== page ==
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Compile your program with the command c89. The command must be followed by the name of the (C) program you wish to compile. A number of compiler options can be specified also. We will not concern ourselves with these options yet. (See Appendix or online manual help for details.)

So the basic compilation command is:

c89 program.c

where program.c is the name of the file.

If there are obvious errors in your program (such as mistypings, misspelling one of the key words or omitting a semi-colon), the compiler will detect and report them.

There may, of course, still be logical errors that the compiler cannot detect. You may be telling the computer to do the wrong operations.

When the compiler has successfully digested your program, the compiled version, or executable, is left in a file called a.out or if the compiler option -o is used : the file listed after the -o.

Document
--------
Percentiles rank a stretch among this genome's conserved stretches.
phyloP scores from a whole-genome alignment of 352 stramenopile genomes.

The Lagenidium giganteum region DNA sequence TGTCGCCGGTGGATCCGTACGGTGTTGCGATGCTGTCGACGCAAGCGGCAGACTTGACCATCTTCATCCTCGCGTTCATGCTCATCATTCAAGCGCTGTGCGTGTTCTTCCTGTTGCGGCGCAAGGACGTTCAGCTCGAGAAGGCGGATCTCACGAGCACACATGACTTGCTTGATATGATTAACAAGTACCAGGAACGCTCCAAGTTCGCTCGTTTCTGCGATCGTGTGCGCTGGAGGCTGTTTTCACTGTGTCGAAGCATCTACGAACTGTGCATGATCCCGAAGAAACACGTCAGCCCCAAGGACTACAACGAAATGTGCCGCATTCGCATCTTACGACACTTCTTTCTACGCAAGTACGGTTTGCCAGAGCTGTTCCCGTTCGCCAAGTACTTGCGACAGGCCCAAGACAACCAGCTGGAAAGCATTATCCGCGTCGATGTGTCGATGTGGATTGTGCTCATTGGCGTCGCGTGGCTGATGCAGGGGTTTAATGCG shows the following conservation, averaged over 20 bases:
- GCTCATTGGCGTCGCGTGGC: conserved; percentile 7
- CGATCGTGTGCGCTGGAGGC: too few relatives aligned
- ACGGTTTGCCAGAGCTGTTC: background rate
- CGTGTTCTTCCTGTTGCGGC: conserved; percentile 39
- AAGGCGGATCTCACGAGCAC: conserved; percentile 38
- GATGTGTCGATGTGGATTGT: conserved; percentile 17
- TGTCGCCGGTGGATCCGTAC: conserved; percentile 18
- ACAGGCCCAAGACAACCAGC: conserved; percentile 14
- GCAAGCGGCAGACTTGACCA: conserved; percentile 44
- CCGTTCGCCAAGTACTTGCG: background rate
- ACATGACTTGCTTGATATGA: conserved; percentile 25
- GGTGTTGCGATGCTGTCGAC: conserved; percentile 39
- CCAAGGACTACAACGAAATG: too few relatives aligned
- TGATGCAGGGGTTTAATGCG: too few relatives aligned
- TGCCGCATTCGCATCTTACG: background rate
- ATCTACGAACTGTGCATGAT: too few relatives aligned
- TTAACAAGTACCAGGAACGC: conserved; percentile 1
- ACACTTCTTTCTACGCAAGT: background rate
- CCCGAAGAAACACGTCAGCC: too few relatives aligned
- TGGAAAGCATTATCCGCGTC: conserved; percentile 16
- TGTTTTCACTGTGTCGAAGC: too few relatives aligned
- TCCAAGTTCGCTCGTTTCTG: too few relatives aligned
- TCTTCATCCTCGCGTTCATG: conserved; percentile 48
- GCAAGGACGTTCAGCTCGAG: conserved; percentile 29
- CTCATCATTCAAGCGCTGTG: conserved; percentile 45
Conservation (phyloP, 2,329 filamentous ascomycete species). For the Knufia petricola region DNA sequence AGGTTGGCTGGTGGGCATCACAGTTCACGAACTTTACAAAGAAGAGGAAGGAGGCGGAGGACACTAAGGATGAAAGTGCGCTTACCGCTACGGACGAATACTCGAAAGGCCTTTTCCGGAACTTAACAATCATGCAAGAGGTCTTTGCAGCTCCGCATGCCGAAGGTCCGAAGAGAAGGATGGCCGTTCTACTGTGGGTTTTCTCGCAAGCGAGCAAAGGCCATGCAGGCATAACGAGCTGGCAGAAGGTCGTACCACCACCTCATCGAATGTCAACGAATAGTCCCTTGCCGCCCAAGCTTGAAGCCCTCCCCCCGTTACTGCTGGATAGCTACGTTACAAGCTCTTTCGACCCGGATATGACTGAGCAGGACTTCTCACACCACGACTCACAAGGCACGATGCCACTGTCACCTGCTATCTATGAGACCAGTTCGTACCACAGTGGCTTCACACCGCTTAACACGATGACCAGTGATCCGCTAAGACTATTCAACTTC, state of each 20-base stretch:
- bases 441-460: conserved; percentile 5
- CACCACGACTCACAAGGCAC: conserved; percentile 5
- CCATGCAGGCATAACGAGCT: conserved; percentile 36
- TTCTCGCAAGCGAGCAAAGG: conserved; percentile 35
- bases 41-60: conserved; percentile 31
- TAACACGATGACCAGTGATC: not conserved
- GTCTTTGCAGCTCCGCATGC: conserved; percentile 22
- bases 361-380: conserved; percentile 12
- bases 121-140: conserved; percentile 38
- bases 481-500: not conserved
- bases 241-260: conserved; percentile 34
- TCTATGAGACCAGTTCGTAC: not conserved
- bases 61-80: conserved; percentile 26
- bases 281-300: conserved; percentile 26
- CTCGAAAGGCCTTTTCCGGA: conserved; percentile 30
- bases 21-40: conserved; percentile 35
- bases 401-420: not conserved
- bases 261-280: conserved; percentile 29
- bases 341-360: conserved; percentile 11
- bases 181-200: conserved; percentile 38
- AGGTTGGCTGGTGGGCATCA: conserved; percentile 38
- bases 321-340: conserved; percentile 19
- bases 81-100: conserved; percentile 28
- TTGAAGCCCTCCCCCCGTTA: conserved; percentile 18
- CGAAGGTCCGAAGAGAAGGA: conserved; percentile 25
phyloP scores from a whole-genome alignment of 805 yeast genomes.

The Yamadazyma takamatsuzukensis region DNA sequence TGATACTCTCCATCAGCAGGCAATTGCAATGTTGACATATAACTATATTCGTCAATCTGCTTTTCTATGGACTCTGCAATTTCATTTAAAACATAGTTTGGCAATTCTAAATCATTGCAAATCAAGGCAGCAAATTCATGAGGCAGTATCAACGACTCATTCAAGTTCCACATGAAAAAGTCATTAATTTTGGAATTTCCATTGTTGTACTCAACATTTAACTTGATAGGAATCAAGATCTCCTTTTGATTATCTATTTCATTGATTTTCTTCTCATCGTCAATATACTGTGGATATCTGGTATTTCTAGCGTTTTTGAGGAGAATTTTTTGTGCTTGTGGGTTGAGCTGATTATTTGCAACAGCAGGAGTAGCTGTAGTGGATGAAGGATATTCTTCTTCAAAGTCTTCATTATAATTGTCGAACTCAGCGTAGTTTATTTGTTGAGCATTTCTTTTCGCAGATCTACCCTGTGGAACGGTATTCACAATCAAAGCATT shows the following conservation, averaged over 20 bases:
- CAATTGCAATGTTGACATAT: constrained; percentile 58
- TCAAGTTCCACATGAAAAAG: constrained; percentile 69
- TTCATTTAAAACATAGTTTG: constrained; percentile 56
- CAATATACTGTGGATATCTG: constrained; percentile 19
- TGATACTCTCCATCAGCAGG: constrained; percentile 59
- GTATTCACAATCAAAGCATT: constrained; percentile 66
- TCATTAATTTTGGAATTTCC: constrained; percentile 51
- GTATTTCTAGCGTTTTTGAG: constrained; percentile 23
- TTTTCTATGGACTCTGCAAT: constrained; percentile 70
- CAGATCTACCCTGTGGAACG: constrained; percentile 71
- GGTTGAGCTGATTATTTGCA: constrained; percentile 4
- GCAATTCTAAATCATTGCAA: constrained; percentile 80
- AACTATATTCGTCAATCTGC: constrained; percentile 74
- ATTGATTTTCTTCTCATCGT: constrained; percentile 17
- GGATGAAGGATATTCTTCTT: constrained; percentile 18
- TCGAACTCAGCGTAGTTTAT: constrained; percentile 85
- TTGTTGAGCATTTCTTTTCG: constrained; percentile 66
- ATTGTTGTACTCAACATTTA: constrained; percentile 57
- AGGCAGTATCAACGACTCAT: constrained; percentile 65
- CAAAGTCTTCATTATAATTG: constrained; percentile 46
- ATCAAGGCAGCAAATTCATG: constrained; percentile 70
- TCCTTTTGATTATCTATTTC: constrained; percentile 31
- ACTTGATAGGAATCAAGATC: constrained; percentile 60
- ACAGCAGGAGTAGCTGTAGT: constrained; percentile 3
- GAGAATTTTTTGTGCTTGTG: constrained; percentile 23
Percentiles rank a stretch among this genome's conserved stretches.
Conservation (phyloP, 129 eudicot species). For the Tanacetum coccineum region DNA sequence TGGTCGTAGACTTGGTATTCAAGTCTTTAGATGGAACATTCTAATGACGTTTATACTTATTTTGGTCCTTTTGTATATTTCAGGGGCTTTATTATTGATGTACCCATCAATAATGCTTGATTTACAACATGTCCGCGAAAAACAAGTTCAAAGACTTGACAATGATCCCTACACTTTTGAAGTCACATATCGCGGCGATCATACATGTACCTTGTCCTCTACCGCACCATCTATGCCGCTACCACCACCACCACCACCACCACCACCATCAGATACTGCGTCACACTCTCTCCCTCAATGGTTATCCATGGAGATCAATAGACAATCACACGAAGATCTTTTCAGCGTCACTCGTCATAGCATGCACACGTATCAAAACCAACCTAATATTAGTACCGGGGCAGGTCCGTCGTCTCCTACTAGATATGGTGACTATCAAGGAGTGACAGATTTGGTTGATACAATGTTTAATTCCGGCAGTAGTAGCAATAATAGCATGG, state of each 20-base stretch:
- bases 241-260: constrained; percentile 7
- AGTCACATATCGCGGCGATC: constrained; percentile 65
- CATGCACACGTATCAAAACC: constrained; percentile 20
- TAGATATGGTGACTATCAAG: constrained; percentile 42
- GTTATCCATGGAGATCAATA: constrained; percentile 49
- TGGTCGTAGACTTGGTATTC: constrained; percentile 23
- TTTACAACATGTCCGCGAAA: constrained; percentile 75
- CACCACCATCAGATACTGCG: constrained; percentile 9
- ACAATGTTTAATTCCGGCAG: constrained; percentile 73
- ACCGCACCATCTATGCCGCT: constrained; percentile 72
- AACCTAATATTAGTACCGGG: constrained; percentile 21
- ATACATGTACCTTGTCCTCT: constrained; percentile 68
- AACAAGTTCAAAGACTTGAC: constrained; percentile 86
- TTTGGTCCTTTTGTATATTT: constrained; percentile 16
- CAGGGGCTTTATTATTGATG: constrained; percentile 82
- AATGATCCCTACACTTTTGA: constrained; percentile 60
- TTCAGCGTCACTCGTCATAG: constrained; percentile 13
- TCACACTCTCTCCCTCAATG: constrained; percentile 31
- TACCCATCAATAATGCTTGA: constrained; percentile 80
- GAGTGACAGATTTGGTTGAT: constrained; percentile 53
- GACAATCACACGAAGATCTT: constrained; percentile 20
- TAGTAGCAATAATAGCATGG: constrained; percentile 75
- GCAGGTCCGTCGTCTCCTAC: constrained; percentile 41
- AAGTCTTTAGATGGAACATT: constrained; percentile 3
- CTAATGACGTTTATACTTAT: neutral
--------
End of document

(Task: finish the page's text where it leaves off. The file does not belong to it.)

It is more convenient to use a -o and filename in the compilation as in

c89 -o program program.c

which puts the compiled program into the file program (or any file you name following the "-o" argument) instead of putting it in the file a.out .

After a successful compilation, execute the (UNIX) command

ls -l

to see that a file a.out exists and has execute permission. Observe its size, and compare it with that of the original program source.
Wed Sep 14 10:06:31 BST 1994